+ Unemployment rates on our reservations are approximately 85%.
+ Teenage suicide rate is 150% higher than the U.S national average for this group.
+ Our Lakota language is an Endangered Language, on the verge of extinction.

We have no choice but to take this historic action to protect our people and our way of life, and reclaim our freedom from the colonial systems of the United States Government. So we travel t o Washington D.C. to withdraw from our treaties with the United States and announce full return of our sovereign status under Article 6 of the U.S. Constitution, International and Natural Law.

We are the freedom loving Lakota from the Sioux Indian reservations of Nebraska, North Dakota, South Dakota and Montana who have suffered from cultural and physical genocide in the colonial apartheid system we have been forced to live under. We are in Washington DC to withdraw from the constitutionally mandated treaties to become a free and independent country. We are alerting the Family of Nations we have now reassumed our freedom and independence with the backing of Natural, International, and United States law. For more information, please visit our new website at

444 Crazy Horse Drive;
P.O. Box 99; Porcupine, SD 57772.

"A Nation is not conquered until the hearts of its women are on the ground, then it is done. No matter how brave its warriors or how strong its weapons."
~ Northern Cheyenne ~

Creativity is the byproduct of a fertile mind



Though I am still awaiting further word about a radio broadcast I just heard, The Lakota Nation is declaring their independence from the United States of America. According to the broadcast they will soon be issuing their own passports, driver’s licenses and documents other nations of the world require as a separate nation. Information is sketchy at this juncture but I heard it for myself on the radio. So this is bound to raise eyebrows at the very least as the world digests this radio broadcast.

If this declaration is correct, NAFTA will also be a boom to this impoverished nation who has suffered since the time of conquest. In essence they would qualify for the all the perks other nations will get under this international compact. Granted they would be a third world and developing nation and qualify for yet more perks, whistles and bells.

My greatest fear is the repercussions from the Bush Administration and the iron fisted approach that will most likely ensue. This is the same time frame as the original “Wounded Knee Massacre” where innocent human beings were slaughtered in cold blood. Now, with this declaration of independence this nation faces the possibility of more bloodshed. The only difference is;


Your Devil’s Advocate
Creativity is the byproduct of a fertile mind

Wednesday, December 19, 2007



With all the chaos in the news these days, things can look pretty negative to say the least. But there is a silver lining it would appear. So we are living in the time of great change. Yea don’t have to buy into any of it and frankly, I don’t really care since it is your choice. All I am is a messenger, take it or leave it. With the news and data available for all to see, there is no real excuse as to why people simply don’t get it other than this lemming mentality.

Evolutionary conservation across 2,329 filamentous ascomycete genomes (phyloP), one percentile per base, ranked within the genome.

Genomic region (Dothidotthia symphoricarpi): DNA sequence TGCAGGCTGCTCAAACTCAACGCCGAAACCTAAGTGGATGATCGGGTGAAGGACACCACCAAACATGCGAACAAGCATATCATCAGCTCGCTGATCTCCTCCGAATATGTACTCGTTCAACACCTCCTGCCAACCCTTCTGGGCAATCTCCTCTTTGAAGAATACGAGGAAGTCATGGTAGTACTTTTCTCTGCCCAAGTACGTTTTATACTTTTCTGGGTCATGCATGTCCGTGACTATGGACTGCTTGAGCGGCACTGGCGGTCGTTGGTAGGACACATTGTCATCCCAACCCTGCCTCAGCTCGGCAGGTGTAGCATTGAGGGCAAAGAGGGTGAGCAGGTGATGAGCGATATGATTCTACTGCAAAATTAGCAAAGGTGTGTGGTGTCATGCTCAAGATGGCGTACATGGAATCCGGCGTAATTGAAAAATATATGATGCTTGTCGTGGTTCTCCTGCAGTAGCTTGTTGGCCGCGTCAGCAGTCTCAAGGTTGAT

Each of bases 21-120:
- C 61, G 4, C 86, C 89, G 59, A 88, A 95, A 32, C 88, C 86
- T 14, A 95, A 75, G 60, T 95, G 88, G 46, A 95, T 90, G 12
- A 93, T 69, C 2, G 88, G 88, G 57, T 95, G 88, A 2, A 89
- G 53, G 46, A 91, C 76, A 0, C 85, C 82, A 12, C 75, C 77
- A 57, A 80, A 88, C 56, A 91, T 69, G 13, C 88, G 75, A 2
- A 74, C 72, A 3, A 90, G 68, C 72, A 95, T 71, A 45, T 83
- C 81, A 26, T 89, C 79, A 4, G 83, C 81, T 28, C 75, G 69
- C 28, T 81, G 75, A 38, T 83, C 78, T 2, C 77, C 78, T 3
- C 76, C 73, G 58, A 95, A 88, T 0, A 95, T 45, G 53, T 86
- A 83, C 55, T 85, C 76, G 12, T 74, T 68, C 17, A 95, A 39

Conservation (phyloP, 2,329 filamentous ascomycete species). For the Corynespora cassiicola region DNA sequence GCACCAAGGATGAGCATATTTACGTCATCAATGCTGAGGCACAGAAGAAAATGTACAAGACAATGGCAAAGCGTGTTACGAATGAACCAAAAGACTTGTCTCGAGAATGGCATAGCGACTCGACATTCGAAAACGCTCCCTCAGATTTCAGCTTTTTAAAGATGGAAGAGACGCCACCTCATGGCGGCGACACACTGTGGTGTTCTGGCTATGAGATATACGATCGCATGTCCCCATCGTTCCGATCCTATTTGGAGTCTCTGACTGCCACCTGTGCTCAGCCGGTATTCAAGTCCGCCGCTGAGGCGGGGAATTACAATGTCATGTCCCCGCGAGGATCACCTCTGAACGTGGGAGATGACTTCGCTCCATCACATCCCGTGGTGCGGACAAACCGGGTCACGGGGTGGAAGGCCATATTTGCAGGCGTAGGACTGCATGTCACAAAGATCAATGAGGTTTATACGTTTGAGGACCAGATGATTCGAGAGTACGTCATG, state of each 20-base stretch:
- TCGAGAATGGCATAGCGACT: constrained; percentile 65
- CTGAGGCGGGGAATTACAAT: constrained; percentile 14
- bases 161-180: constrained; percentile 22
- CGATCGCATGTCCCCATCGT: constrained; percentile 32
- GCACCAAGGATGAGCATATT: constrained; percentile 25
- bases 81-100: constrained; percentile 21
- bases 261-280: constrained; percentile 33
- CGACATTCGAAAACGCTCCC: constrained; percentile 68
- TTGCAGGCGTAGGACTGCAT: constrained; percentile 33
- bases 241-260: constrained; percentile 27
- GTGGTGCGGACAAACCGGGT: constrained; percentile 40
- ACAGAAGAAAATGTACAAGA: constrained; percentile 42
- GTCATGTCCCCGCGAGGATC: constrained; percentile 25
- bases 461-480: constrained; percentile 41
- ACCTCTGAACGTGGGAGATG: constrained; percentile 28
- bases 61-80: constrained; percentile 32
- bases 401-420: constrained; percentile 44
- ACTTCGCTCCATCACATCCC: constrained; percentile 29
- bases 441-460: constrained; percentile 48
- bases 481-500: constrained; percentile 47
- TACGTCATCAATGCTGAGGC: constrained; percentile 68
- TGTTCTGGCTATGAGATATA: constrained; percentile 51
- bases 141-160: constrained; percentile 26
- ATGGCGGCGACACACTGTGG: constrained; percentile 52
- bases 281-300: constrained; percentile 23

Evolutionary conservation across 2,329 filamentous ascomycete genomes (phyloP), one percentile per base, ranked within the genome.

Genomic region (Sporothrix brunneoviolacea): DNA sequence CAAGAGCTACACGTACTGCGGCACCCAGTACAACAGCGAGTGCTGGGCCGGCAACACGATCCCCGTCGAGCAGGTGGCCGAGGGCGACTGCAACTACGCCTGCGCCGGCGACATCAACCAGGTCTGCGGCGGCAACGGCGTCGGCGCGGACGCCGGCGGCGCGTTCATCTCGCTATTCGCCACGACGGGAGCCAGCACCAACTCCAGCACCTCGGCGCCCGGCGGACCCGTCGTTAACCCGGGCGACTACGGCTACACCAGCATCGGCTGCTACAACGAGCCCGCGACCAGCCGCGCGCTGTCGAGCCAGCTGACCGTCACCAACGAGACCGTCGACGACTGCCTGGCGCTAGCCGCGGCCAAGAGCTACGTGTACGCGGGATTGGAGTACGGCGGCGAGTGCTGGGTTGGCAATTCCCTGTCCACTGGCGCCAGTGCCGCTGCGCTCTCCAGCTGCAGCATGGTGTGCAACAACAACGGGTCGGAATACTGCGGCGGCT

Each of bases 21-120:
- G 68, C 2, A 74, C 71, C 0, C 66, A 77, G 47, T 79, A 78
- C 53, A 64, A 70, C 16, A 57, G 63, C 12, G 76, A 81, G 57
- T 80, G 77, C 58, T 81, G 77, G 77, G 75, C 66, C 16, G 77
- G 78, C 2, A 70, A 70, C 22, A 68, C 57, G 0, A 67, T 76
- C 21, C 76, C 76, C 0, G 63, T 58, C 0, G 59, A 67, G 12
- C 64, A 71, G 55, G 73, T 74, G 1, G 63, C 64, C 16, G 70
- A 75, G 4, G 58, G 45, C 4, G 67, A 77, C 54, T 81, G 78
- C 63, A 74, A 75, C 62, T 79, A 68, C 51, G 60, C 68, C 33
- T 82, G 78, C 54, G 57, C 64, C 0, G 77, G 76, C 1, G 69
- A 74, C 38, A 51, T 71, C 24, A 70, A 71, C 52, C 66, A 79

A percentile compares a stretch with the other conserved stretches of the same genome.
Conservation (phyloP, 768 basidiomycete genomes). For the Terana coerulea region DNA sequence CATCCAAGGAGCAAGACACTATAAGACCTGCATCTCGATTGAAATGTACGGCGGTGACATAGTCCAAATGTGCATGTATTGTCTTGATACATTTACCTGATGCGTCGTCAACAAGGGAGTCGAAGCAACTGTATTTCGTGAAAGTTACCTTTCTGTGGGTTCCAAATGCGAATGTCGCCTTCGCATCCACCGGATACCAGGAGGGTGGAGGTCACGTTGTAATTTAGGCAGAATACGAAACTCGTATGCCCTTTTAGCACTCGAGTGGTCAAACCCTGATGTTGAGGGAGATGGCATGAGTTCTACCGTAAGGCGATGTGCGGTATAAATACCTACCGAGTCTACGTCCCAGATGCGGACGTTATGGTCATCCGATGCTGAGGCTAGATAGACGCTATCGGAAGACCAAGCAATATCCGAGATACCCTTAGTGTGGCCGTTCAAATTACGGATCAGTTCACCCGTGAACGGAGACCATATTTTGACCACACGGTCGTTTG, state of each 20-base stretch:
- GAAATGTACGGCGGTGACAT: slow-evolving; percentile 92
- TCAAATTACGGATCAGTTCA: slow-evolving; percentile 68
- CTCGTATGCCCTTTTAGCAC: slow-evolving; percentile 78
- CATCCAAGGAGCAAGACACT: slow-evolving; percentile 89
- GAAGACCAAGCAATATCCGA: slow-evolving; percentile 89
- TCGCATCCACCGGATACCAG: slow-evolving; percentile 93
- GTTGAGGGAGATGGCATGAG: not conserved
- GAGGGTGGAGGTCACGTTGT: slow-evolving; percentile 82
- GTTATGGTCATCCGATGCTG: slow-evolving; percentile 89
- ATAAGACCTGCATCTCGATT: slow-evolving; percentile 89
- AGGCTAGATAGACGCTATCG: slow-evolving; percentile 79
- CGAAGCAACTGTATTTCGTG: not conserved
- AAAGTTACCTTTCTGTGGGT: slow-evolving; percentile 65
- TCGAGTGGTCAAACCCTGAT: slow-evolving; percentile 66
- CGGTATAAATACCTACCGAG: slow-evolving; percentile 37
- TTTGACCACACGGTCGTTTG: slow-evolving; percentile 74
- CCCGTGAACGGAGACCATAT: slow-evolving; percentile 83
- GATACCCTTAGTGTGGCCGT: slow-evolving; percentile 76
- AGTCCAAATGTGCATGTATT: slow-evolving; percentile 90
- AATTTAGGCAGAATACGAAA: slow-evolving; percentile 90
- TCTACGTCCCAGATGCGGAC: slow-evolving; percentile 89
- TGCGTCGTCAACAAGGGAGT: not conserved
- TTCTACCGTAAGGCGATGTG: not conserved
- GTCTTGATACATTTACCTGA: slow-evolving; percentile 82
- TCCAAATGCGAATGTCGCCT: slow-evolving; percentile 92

Elders say that society is likened to chickens rushing to eat the corn the ole farmer is tossing in the coup. They rush here and they rush there not caring who they step on to get the corn. And all the while the ole farmer is sizing up these chickens to find the plumpest one to butcher.

But not everyone is buying into this race for the corn, so to speak. And happily there are human beings that cross cultural lines who see the reality of the world around them. In one vision I was shown a globe and on this globe was these purple dots. When these dots were connected they formed a loosely strung net of sorts around the Earth. I was told this would be humanities safety net for the more turbulent times ahead mankind will face.

Further, my elders told me many people would simply not buy into the concept of Changing Times regardless of how ancient this notion is. Many more than not would rather adhere to the material consequence of contemporary society. But this loosely strung safety net would save a few and that is all that really matters. It ain’t nothing but meatball to me Paisan. So I’m a Krusty messenger eh……lol.

Fortunately for humanity there are many others who see what I see. In the last year I must have met hundreds of other people I consider purple dots fore they all share the same visions. They cross all national and racial boundaries. From musicians and entertainers to civil engineers and airline pilots, even street kids like me. We all share this axiom of Changing Times and Humanitarianism. Just blows my mind since I was told about this back in the early 90’s in a vision. Now it is coming to pass on a scale I never could have possibly imagined. We truly are living in a time of great change. If you can not see it yet, eventually I guarantee you will, for your sake. For us purple dots, it’s already a done deal, Bada Bing, Bada Bang, Bada Boom, Capice?

Your Devil’s Advocate
Creativity is the byproduct of a fertile mind

Tuesday, December 18, 2007

Tanka Bar remembers Floyd Red Crow Westerman


Date: Dec 18, 2007 9:27 AM
Subject: Tanka Bar remembers Floyd Red Crow Westerman
Body: Floyd Westerman was the people’s artist.

A reporter asked me what the passing of Floyd Westerman meant.

The question took me off guard, so I mumbled something about him being a Native American Woody Guthrie because he was an artist of the people.

But after I hung up the phone, I thought to myself that that was a completely inadequate tribute for a man of such great stature.